Clek is a Canadian company based in Toronto, offering the popular Foonf and Fllo convertible car seats in addition to the Oobr, Olli, and Ozzi booster seats. The Clek Oobr is a high back booster seat that is jam-packed with features.
CSFTL Quick Stats
- High back mode weight range: 33-100 pounds (40-100 pounds in Canada)
- High back mode height range: 38-57 inches tall
- Backless mode weight range: 40-100 pounds
- Backless mode height range: 40-57 inches tall
- Highest booster guide position (high back mode): 20.5 inches tall
- Expiration: 9 years
- Width at widest point: 18 inches across the child’s midsection
- Seat pan depth: 12.5 inches
- Width across armrests: 17 inches
- Rigid lower anchor connectors
- Recline mode when using lower anchors
- Crypton fabrics provide stain, moisture and bacteria resistance (not in Drift pattern)
- Soft-touch armrests
- Steel and magnesium frame
- 2011 IIHS Best Bet when used in high back mode
The Oobr features a thick layer of foam in the seat bottom.
The included drink thingy cupholder can be attached to either side of the Oobr. Pop off the seat pad and snap the drink thingy into place. It’s the perfect size for a drink or all of the other small trinkets kids tend to bring in the car with them. Because it’s a separate piece, it’s also prone to getting misplaced when not in use.
Crypton Super Fabrics
Most Oobr models feature Crypton Super Fabrics, which repel moisture and stains and allow messes to be easily wiped up. We also love the fun fashions that Clek features, which help big kids love their boosters!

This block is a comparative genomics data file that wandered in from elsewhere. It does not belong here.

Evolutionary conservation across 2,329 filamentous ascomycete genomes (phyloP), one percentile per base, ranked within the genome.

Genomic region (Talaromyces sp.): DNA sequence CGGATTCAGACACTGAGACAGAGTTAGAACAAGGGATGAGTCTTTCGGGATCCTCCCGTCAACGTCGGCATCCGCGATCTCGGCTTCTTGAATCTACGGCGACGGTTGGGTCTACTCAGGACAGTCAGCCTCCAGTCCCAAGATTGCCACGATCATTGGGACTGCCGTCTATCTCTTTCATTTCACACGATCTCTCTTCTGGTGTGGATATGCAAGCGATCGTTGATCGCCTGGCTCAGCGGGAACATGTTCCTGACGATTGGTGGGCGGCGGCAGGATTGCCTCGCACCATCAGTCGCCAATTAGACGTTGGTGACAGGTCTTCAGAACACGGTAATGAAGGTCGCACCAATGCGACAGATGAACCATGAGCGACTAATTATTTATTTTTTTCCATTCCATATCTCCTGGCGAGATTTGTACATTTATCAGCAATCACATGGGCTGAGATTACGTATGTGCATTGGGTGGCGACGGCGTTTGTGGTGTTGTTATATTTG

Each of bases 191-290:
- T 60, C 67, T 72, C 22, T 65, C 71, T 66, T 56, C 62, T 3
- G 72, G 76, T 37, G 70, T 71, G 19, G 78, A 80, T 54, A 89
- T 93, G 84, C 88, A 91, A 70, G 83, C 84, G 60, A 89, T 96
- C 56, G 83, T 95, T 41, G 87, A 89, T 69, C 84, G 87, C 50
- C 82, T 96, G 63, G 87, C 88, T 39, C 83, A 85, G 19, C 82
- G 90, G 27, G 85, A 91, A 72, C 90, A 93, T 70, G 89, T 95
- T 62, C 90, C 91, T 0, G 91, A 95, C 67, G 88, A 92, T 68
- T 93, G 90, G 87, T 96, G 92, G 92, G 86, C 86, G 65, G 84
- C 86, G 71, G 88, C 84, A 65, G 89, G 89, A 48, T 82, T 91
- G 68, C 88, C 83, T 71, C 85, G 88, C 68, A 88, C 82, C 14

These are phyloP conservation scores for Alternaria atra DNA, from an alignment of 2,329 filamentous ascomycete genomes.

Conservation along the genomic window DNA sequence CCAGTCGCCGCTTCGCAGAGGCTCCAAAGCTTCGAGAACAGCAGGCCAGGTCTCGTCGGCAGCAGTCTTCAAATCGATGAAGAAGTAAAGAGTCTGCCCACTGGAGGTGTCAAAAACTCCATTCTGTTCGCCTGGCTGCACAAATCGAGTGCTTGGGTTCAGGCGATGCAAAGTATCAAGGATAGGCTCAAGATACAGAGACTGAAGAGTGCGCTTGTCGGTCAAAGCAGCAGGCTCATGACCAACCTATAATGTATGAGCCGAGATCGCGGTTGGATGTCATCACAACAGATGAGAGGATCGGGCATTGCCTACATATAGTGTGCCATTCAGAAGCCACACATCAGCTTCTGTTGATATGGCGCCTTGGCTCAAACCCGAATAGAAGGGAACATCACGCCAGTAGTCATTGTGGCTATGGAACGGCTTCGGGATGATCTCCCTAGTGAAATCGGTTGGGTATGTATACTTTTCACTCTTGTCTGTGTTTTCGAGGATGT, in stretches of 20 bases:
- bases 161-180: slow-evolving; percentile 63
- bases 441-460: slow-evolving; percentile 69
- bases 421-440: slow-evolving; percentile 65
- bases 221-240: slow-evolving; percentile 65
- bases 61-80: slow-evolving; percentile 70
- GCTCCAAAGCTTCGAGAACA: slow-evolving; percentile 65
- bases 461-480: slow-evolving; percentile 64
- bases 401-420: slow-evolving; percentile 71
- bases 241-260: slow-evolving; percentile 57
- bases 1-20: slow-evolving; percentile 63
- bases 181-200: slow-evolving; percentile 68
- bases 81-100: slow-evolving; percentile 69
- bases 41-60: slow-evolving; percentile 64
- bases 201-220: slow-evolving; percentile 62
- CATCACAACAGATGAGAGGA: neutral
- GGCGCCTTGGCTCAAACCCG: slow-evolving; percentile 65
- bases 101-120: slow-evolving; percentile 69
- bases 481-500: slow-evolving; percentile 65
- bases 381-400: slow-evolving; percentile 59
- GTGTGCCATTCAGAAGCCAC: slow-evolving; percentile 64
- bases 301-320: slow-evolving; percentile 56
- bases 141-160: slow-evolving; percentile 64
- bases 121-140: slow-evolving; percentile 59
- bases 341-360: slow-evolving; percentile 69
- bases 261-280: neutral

The Oobr can recline while in the vehicle, which allows for children to sleep comfortably without moving out of position, which can leave them vulnerable to serious injuries in a crash.
Note: When reclined, the Oobr does require contact with the vehicle head restraint.
The Oobr has 2 modes: high back for younger booster riders or backless mode for older riders who have outgrown it in high back mode.
The Oobr arrives in separate pieces and must be assembled for use in high back mode.
To assemble the Oobr, tilt the back portion of the seatback away from the base. Then, slide the right side of the back into the bottom portion of the seat. Finally, snap in the other side of the back and both pieces will be firmly connected.
Converting to Backless Mode
When your child has outgrown the Oobr in high back mode, converting it to backless mode is fairly painless. There is a small strap on the left hand side of the back of the seat. Pull that to release the back, remove the left side of the seatback, then the right and voila! You’ve got yourself a backless Oobr!
The Oobr’s headrest must be adjusted to fit the child, placing the red belt guide at or just above their shoulder. To do this, push the button at the base of the headrest post then pull the headrest up. This adjustment is quite similar to a lot of vehicle head restraint adjustments. As your child grows, raise the headrest along with them.
Installation: Lower Anchors
The Oobr features rigid lower anchors to secure the seat when it is unoccupied. Booster seats can become a dangerous projectile for other occupants if the vehicle is in a crash while the child is not in the car and the seat goes flying.
Lower anchors also help steady the seat in the vehicle, making it easier for the child to climb in and out and buckle themselves.
To attach the Oobr’s lower anchors, first pull the handle on the front of the seat. That will extend the lower anchor connectors so they can be attached to the vehicle’s lower anchors. Attach the push on connectors to the vehicle’s lower anchors, pull the front handle to slide the Oobr back and flush with the vehicle seat back.
To detach the lower anchor connectors, just push the red button on the end of each lower anchor connector.
If your vehicle does not have lower anchors, simply leave them be, set the Oobr on the vehicle seat, then thread the vehicle seat belt through the belt guides.
Shoulder Belt Guide
The Oobr does not require a vehicle head restraint behind it.